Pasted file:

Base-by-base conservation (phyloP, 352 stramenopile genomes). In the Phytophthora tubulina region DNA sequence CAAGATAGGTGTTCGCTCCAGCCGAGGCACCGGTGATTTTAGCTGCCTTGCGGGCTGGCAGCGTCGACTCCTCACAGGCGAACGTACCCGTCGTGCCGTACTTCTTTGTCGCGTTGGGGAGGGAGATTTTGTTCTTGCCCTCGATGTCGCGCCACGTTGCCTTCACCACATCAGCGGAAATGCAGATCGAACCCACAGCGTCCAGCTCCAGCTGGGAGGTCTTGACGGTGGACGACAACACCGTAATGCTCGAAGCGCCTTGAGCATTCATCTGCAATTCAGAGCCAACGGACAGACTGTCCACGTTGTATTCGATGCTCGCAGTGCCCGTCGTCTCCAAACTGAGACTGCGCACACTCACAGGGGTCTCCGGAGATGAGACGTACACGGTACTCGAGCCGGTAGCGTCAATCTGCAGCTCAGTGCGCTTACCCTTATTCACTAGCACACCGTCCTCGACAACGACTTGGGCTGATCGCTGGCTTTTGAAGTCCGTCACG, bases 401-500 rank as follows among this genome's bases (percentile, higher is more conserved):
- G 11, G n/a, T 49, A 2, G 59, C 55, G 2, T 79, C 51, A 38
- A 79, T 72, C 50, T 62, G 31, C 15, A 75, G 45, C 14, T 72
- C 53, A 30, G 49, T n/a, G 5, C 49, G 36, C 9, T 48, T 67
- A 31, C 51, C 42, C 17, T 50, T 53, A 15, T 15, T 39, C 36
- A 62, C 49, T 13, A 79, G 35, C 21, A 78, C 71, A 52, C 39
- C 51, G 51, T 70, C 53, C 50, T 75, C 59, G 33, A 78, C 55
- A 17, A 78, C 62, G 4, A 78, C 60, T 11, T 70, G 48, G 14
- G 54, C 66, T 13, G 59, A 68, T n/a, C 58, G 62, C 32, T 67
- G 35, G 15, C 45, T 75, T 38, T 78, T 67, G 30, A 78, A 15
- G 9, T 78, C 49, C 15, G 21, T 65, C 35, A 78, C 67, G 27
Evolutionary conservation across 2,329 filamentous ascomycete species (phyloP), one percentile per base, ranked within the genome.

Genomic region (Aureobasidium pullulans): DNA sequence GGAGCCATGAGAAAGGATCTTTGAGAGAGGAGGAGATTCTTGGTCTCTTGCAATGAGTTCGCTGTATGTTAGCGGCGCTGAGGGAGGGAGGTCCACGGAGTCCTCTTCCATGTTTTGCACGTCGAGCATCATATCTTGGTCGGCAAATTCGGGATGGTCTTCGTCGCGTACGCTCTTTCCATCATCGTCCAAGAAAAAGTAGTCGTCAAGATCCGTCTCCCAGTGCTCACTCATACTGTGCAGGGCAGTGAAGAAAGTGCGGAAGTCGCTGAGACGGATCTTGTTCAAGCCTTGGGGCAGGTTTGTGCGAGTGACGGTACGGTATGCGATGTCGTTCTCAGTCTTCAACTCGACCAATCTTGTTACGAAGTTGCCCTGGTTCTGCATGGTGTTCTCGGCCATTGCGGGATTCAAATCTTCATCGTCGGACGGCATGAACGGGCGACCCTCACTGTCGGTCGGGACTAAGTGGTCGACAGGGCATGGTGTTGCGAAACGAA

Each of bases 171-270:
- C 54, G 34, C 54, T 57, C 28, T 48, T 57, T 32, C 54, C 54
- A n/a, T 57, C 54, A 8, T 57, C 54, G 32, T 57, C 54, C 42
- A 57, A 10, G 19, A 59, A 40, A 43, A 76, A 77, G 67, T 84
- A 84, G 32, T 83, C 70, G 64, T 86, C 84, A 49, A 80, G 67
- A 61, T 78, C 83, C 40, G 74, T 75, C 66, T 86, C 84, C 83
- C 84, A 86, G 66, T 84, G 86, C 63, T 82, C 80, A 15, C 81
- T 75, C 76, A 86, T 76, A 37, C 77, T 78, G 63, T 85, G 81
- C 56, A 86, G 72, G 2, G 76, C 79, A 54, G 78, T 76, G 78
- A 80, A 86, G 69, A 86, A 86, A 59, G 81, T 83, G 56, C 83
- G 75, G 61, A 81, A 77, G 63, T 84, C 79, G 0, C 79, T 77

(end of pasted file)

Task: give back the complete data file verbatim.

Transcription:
Base-by-base conservation (phyloP, 352 stramenopile genomes). In the Phytophthora tubulina region DNA sequence CAAGATAGGTGTTCGCTCCAGCCGAGGCACCGGTGATTTTAGCTGCCTTGCGGGCTGGCAGCGTCGACTCCTCACAGGCGAACGTACCCGTCGTGCCGTACTTCTTTGTCGCGTTGGGGAGGGAGATTTTGTTCTTGCCCTCGATGTCGCGCCACGTTGCCTTCACCACATCAGCGGAAATGCAGATCGAACCCACAGCGTCCAGCTCCAGCTGGGAGGTCTTGACGGTGGACGACAACACCGTAATGCTCGAAGCGCCTTGAGCATTCATCTGCAATTCAGAGCCAACGGACAGACTGTCCACGTTGTATTCGATGCTCGCAGTGCCCGTCGTCTCCAAACTGAGACTGCGCACACTCACAGGGGTCTCCGGAGATGAGACGTACACGGTACTCGAGCCGGTAGCGTCAATCTGCAGCTCAGTGCGCTTACCCTTATTCACTAGCACACCGTCCTCGACAACGACTTGGGCTGATCGCTGGCTTTTGAAGTCCGTCACG, bases 401-500 rank as follows among this genome's bases (percentile, higher is more conserved):
- G 11, G n/a, T 49, A 2, G 59, C 55, G 2, T 79, C 51, A 38
- A 79, T 72, C 50, T 62, G 31, C 15, A 75, G 45, C 14, T 72
- C 53, A 30, G 49, T n/a, G 5, C 49, G 36, C 9, T 48, T 67
- A 31, C 51, C 42, C 17, T 50, T 53, A 15, T 15, T 39, C 36
- A 62, C 49, T 13, A 79, G 35, C 21, A 78, C 71, A 52, C 39
- C 51, G 51, T 70, C 53, C 50, T 75, C 59, G 33, A 78, C 55
- A 17, A 78, C 62, G 4, A 78, C 60, T 11, T 70, G 48, G 14
- G 54, C 66, T 13, G 59, A 68, T n/a, C 58, G 62, C 32, T 67
- G 35, G 15, C 45, T 75, T 38, T 78, T 67, G 30, A 78, A 15
- G 9, T 78, C 49, C 15, G 21, T 65, C 35, A 78, C 67, G 27
Evolutionary conservation across 2,329 filamentous ascomycete species (phyloP), one percentile per base, ranked within the genome.

Genomic region (Aureobasidium pullulans): DNA sequence GGAGCCATGAGAAAGGATCTTTGAGAGAGGAGGAGATTCTTGGTCTCTTGCAATGAGTTCGCTGTATGTTAGCGGCGCTGAGGGAGGGAGGTCCACGGAGTCCTCTTCCATGTTTTGCACGTCGAGCATCATATCTTGGTCGGCAAATTCGGGATGGTCTTCGTCGCGTACGCTCTTTCCATCATCGTCCAAGAAAAAGTAGTCGTCAAGATCCGTCTCCCAGTGCTCACTCATACTGTGCAGGGCAGTGAAGAAAGTGCGGAAGTCGCTGAGACGGATCTTGTTCAAGCCTTGGGGCAGGTTTGTGCGAGTGACGGTACGGTATGCGATGTCGTTCTCAGTCTTCAACTCGACCAATCTTGTTACGAAGTTGCCCTGGTTCTGCATGGTGTTCTCGGCCATTGCGGGATTCAAATCTTCATCGTCGGACGGCATGAACGGGCGACCCTCACTGTCGGTCGGGACTAAGTGGTCGACAGGGCATGGTGTTGCGAAACGAA

Each of bases 171-270:
- C 54, G 34, C 54, T 57, C 28, T 48, T 57, T 32, C 54, C 54
- A n/a, T 57, C 54, A 8, T 57, C 54, G 32, T 57, C 54, C 42
- A 57, A 10, G 19, A 59, A 40, A 43, A 76, A 77, G 67, T 84
- A 84, G 32, T 83, C 70, G 64, T 86, C 84, A 49, A 80, G 67
- A 61, T 78, C 83, C 40, G 74, T 75, C 66, T 86, C 84, C 83
- C 84, A 86, G 66, T 84, G 86, C 63, T 82, C 80, A 15, C 81
- T 75, C 76, A 86, T 76, A 37, C 77, T 78, G 63, T 85, G 81
- C 56, A 86, G 72, G 2, G 76, C 79, A 54, G 78, T 76, G 78
- A 80, A 86, G 69, A 86, A 86, A 59, G 81, T 83, G 56, C 83
- G 75, G 61, A 81, A 77, G 63, T 84, C 79, G 0, C 79, T 77